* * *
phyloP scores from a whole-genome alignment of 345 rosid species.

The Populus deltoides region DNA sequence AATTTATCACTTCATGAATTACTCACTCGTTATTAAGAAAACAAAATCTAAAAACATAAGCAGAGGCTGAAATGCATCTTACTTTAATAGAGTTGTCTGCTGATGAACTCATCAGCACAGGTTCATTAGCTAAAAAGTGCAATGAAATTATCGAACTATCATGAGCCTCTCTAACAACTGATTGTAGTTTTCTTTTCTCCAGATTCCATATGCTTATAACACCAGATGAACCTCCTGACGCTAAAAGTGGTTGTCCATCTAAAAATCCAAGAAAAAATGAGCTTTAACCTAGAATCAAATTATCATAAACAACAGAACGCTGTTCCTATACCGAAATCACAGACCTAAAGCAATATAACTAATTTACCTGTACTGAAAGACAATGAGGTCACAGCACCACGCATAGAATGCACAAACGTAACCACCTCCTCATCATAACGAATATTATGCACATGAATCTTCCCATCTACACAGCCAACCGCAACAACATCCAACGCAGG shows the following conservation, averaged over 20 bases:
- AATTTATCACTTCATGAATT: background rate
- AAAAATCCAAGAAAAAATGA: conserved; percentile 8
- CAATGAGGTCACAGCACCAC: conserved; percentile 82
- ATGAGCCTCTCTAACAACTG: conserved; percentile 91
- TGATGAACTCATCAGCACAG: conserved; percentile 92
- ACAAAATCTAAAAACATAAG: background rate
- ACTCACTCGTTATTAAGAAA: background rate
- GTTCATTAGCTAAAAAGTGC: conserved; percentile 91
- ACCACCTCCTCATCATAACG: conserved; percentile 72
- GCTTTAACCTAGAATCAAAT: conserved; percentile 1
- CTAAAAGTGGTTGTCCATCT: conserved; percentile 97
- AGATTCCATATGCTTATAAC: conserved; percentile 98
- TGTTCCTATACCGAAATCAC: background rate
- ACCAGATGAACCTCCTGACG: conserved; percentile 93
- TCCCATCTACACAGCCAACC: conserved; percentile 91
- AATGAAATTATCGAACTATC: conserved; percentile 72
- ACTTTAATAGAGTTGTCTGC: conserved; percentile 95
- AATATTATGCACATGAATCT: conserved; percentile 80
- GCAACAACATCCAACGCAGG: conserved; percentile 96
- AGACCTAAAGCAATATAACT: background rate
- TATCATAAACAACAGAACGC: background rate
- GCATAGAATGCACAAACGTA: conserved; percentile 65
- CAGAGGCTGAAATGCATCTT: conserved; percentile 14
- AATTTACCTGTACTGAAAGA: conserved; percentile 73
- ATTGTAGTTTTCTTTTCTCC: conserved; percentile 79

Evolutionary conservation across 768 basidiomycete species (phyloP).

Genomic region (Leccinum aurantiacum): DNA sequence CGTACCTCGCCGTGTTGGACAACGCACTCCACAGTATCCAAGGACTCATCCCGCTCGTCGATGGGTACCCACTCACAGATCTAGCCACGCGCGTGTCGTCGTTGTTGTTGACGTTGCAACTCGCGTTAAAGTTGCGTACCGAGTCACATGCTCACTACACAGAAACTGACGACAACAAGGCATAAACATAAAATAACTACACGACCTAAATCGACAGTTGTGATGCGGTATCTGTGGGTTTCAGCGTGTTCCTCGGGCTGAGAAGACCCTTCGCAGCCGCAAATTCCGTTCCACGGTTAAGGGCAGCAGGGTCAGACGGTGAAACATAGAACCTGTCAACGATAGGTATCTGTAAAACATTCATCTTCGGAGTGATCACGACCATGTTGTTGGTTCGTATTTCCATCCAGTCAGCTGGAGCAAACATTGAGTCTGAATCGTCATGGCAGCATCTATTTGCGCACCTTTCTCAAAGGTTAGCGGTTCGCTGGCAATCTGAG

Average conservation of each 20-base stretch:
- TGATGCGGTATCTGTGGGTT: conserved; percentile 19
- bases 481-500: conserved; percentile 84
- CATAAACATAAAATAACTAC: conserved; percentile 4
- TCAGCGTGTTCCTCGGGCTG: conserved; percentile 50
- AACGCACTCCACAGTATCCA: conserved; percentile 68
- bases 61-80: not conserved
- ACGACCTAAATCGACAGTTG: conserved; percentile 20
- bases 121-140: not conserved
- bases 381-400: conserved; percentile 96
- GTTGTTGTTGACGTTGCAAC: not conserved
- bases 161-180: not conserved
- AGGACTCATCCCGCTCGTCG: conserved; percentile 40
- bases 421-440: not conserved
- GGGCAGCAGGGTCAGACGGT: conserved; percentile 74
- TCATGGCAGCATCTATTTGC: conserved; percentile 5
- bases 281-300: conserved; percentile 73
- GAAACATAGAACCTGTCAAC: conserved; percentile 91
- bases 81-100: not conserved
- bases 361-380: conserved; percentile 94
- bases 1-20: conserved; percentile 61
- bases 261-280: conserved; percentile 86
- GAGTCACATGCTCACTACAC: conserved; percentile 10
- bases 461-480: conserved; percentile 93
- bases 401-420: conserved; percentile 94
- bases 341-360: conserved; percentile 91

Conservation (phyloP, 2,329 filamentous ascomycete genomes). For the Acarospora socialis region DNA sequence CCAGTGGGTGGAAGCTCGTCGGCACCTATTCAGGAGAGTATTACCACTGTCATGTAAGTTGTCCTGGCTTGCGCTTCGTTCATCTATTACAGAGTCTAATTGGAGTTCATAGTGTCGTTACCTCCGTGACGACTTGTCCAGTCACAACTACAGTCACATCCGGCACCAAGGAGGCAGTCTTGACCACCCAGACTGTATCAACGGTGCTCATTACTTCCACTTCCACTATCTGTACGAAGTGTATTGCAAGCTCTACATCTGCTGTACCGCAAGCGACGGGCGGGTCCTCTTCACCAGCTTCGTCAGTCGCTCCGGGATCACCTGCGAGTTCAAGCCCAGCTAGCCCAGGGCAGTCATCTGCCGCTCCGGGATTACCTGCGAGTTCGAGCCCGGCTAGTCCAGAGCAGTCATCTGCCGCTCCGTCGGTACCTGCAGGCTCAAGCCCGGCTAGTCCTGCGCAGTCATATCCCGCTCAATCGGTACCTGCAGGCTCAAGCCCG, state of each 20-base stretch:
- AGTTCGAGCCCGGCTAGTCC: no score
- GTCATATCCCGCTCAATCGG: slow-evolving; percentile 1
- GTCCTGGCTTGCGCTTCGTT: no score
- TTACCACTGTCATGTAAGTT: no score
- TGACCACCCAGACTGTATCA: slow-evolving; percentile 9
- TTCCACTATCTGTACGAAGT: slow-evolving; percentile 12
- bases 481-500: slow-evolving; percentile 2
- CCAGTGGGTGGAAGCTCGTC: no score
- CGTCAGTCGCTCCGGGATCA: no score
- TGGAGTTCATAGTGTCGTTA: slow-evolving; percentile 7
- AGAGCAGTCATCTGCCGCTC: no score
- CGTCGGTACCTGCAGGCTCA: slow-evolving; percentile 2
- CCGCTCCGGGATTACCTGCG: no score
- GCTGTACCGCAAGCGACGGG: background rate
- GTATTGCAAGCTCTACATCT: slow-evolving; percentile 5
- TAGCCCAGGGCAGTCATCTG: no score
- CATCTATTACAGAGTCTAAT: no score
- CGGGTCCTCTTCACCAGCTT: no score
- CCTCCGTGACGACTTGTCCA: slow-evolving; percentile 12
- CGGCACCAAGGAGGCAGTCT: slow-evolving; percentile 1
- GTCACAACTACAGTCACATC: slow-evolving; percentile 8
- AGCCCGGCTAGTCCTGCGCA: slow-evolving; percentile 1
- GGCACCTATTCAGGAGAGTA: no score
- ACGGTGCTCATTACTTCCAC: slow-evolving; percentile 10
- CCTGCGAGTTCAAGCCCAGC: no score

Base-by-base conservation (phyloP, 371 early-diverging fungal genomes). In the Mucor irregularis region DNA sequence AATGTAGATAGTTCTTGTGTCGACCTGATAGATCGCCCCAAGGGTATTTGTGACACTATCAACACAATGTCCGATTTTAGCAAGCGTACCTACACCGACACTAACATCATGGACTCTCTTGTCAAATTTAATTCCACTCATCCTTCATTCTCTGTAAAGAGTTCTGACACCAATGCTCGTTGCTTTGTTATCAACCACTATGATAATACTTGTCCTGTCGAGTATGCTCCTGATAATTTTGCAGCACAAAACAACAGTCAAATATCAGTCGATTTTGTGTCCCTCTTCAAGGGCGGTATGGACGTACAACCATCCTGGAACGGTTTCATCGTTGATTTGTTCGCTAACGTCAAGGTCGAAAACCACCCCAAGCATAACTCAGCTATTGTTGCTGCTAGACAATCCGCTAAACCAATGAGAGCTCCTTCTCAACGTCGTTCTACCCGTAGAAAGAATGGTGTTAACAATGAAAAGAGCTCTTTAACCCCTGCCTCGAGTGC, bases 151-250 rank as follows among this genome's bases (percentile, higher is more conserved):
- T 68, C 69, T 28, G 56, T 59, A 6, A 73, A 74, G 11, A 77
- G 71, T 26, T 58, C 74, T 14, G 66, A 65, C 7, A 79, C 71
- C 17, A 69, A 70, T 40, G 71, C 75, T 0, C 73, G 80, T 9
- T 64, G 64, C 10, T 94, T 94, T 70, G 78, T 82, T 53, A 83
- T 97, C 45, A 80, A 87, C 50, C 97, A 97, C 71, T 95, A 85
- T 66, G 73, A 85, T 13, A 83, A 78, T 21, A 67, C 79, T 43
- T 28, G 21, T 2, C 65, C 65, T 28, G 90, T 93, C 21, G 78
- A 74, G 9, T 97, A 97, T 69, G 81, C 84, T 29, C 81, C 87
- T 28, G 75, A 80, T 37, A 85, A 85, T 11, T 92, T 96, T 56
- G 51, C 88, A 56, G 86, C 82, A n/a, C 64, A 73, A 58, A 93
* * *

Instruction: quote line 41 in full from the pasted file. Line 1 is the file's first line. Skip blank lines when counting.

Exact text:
- bases 161-180: not conserved